Perumal Murugan, the Tamil writer who famously declared himself dead in 2014, came back to life a couple of years ago with a poignant fable for adults called Poonachi: The Story of a Black Goat. In using this two-part title, Murugan harks back to Tamil novels of the late 19th century, as he explains in his introduction.
After her translation of the seventh century Sanskrit classic Kadambari by Banabhatta, which also won a Sahitya Akademi award, this is a fresh venture in the same field by Padmini Rajappa. It is of a no less famous but much older Sanskrit play. Hopefully other works will follow from her, as the field for such translations still remains vast.
Chakravorty’s work is an interesting romp through decades of Bollywood and reality show dance styles. Occasionally, she takes time out to link her observations to traditional Indian aesthetic theories such as those put forward by Abhinavagupta.
In traditional Indian dance, the emphasis is on bhava (feeling), rasa (taste), bhakti (devotion) and shringara (erotic expression).
In the preface to his classic book on cricket Beyond A Boundary (1963) CLR James wrote: ‘What do they know of cricket who only cricket know.’ Living up to this challenge James wrote a book on West Indian cricket which explored cricket’s association with race, class and politics, briefly sketched the careers of canonic cricketers like W G Grace, Learie Constantine and George Hadley apart from some lesser known greats, and treated cricket as an art form, establishing its relationship with the theatre, ballet, opera and dance.
Maps of Delhi by Pilar Maria Guerrieri is a handsome publication collecting predominantly handmade maps of the city from 1803 to present day. A brilliant testimony to our erstwhile technical skills in cartography, the book is far more than just a souvenir of beautiful drawings. Instead, it is a visual history of one of the world’s largest cities in 44 maps told over two centuries.
This autobiography, resurrected by Ruchi Ram Sahni’s great-grand daughter, makes for fascinating reading. Ruchi Ram Sahni is well known at the Panjab University in Chandigarh as one of the revered academics. In addition to his contribution to the subject of Chemistry and to the well-being of Panjab University, are remembered the contributions of his sons Birbal and Mulk Raj and more so his grandson, Ashok.
Asfar Moin’s work, The Millennial Sovereign: Sacred Kingship and Sainthood in Islam is a study of the articulation of sovereignty in Mughal India. But in looking at sovereignty, he eschews textual narratives and focusses on the practices of sovereignty. So one of the departures this book makes is to move away from the theories to the practices of sovereign power. In looking at the practices of sovereignty, Moin develops the notion of sacred kingship arguing that the Mughal kingship was invested with sacrality.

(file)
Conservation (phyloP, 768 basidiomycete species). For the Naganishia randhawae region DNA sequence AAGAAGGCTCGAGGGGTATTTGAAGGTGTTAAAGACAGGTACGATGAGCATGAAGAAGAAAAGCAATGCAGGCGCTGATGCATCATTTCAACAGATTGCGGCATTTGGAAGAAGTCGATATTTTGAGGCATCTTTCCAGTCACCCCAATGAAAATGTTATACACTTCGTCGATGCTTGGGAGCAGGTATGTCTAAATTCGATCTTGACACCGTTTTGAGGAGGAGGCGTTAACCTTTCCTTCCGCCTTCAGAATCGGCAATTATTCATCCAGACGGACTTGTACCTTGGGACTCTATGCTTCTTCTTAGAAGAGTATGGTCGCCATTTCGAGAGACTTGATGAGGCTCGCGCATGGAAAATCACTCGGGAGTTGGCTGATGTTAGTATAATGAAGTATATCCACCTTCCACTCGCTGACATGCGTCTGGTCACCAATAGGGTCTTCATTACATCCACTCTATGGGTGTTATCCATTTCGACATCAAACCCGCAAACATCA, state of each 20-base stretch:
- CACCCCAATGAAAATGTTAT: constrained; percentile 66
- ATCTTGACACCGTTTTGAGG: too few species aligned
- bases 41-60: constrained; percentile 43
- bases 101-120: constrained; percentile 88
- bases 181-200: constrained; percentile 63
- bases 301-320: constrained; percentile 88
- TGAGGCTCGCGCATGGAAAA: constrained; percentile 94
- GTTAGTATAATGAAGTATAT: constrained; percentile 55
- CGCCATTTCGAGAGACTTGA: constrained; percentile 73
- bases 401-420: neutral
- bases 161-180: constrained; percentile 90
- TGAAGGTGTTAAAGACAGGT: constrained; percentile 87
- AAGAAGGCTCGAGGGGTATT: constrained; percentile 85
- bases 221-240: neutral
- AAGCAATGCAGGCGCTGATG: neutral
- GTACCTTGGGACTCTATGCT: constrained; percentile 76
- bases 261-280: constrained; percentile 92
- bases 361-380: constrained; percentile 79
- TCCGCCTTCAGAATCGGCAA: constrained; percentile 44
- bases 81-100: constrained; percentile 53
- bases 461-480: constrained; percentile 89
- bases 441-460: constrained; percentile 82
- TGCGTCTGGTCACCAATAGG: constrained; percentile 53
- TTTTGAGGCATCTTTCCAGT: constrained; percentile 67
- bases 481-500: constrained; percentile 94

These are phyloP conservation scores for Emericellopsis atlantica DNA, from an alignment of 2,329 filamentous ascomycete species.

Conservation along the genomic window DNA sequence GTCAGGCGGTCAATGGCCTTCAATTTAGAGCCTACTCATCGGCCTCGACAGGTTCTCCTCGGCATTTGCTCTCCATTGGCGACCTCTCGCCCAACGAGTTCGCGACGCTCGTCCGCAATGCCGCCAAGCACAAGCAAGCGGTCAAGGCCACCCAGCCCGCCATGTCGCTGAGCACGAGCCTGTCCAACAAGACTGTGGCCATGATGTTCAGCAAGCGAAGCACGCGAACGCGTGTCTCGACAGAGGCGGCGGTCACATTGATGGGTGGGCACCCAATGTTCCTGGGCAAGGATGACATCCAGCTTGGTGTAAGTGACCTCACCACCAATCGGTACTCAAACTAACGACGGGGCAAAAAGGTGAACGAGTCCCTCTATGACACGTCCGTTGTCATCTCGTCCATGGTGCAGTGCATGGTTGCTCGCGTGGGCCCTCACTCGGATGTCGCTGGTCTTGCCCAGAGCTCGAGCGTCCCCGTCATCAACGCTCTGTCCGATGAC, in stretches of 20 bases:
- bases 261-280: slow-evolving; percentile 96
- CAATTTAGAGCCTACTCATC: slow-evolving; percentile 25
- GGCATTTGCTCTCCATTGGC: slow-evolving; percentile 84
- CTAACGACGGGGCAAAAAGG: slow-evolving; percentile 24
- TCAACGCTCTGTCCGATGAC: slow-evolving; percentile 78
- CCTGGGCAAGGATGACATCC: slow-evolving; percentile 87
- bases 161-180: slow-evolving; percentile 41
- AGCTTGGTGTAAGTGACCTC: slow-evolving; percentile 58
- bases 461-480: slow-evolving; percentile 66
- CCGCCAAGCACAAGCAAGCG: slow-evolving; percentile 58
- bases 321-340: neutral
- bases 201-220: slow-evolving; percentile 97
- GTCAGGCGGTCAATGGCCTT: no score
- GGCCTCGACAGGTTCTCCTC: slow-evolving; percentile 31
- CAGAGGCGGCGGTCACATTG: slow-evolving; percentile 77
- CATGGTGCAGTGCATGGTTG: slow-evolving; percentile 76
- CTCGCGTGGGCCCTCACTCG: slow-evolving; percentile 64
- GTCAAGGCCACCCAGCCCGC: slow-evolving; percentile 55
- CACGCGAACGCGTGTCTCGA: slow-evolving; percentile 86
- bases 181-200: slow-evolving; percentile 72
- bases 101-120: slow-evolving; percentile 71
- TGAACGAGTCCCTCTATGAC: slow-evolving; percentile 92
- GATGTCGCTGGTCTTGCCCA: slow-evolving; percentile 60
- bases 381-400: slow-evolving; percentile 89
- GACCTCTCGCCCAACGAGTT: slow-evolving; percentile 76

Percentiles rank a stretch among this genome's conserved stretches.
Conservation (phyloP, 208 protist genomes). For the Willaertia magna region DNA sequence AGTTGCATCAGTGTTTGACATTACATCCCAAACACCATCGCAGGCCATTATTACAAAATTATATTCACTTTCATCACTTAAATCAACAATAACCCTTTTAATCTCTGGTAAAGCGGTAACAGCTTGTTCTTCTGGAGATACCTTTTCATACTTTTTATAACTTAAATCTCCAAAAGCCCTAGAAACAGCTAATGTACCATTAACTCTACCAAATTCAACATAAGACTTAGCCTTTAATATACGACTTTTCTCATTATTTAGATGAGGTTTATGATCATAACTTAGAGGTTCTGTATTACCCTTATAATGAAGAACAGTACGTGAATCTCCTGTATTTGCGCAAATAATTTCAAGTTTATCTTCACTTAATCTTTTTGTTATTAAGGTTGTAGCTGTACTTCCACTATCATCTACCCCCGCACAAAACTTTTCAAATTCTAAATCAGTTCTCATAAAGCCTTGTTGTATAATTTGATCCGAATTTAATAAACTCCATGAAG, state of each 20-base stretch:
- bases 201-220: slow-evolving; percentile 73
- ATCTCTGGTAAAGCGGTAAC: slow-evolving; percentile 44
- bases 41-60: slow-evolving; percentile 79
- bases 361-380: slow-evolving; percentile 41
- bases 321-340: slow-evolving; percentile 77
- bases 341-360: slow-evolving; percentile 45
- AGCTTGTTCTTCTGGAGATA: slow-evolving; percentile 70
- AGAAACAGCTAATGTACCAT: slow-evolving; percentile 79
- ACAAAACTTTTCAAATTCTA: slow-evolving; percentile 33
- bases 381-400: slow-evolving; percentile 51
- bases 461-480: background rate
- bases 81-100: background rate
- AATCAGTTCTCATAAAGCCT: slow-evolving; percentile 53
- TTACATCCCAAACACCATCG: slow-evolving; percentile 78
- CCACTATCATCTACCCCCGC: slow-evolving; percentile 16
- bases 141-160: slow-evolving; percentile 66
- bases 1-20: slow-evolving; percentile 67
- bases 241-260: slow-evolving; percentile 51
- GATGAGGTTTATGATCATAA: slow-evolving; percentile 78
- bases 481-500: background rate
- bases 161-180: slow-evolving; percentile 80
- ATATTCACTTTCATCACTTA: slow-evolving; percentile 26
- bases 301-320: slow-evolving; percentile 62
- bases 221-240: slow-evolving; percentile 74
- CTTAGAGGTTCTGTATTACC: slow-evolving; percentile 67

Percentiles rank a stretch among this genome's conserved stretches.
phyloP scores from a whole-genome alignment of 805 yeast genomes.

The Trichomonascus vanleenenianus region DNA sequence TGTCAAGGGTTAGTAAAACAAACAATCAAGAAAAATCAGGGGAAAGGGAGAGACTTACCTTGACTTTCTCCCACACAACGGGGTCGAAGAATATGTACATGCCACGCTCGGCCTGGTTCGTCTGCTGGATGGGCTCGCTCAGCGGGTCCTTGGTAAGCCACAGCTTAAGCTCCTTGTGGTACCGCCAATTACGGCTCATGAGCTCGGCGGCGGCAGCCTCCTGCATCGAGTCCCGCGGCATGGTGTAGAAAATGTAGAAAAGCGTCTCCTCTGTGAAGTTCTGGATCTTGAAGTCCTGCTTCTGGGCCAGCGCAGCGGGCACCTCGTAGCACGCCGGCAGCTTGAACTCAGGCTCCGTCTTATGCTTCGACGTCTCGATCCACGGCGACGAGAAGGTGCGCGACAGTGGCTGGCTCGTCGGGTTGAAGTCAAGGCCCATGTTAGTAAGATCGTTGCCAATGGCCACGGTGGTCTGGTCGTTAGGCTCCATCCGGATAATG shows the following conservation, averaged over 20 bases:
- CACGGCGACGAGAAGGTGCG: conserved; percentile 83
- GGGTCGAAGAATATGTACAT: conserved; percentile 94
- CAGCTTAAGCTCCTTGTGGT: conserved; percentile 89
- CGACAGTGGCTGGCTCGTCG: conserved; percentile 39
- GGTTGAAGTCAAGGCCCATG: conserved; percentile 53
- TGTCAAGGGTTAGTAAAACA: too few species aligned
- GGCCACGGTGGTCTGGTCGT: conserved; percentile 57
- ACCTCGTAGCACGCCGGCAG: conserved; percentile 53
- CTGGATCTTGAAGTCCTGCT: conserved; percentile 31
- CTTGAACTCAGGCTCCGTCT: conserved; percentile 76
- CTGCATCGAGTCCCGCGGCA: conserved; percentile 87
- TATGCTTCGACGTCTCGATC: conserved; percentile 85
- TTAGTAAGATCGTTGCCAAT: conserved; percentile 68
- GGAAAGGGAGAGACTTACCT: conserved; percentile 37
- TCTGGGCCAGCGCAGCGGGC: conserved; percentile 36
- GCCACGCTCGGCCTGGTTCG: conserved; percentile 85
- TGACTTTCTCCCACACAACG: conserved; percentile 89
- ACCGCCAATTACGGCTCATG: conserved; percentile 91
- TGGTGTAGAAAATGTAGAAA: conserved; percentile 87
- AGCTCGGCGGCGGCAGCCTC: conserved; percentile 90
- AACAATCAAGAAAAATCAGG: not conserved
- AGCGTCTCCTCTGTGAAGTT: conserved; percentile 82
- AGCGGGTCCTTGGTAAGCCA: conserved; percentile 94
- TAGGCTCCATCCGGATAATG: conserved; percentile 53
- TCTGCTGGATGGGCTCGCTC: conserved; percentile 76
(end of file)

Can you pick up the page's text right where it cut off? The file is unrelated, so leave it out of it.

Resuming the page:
This is a work based on the PhD the sis of the author submitted to a university of Pakistan. It studies the challenges faced by the All India Muslim League (AIML) during the period which is generally not considered to be of bigger significance for the growth and development of the Muslim League.
The word ‘evil’ is generally avoided by contemporary writers. Or it is reserved for deeds that almost everyone can unhesitatingly condemn. Nonetheless it is an accepted synonym for ‘wrongs’ or ‘wrong’ and an antonym for ‘good’ or ‘right’, even if others would rather use ‘wrong’, ‘iniquity’ or ‘injustice’. Along with two other significant words, Vinit Haksar employs ‘evil’ in the title of this important book on Gandhi’s thought.
The widespread contemporary availability of research studies is unprecedented. Researchers have taken their work into ever more detailed aspects of their subjects; extended this across the ages, from prehistoric times all the way into the future; as also spanning continents and civilizations, in the search for the hidden nooks and crannies, as it were, all the possible areas as yet unexplored.
The book under review investigates the ideology of the ISIS and its worldview, its recruitment strategy, its financial system and its appeal. It also studies the war against ISIS and its challenges. Edna Fernandez argues that the ISIS aims to destroy the ‘greyzone’ (a place where the Muslim and non-Muslims live together).
The blood-strewn saga of the Bhutto clan exemplifies the tortuous political history of Pakistan. The books under review are political biographies of Zulfikar Ali Bhutto and his equally illustrious daughter, Benazir Bhutto, by an Indian and a Pakistani author respectively. Benazir became Pakistan’s as well as the Muslim world’s first female Prime Minister at the dramatically young age of 35 in 1988, within a decade after the brutal hanging of her father in 1979.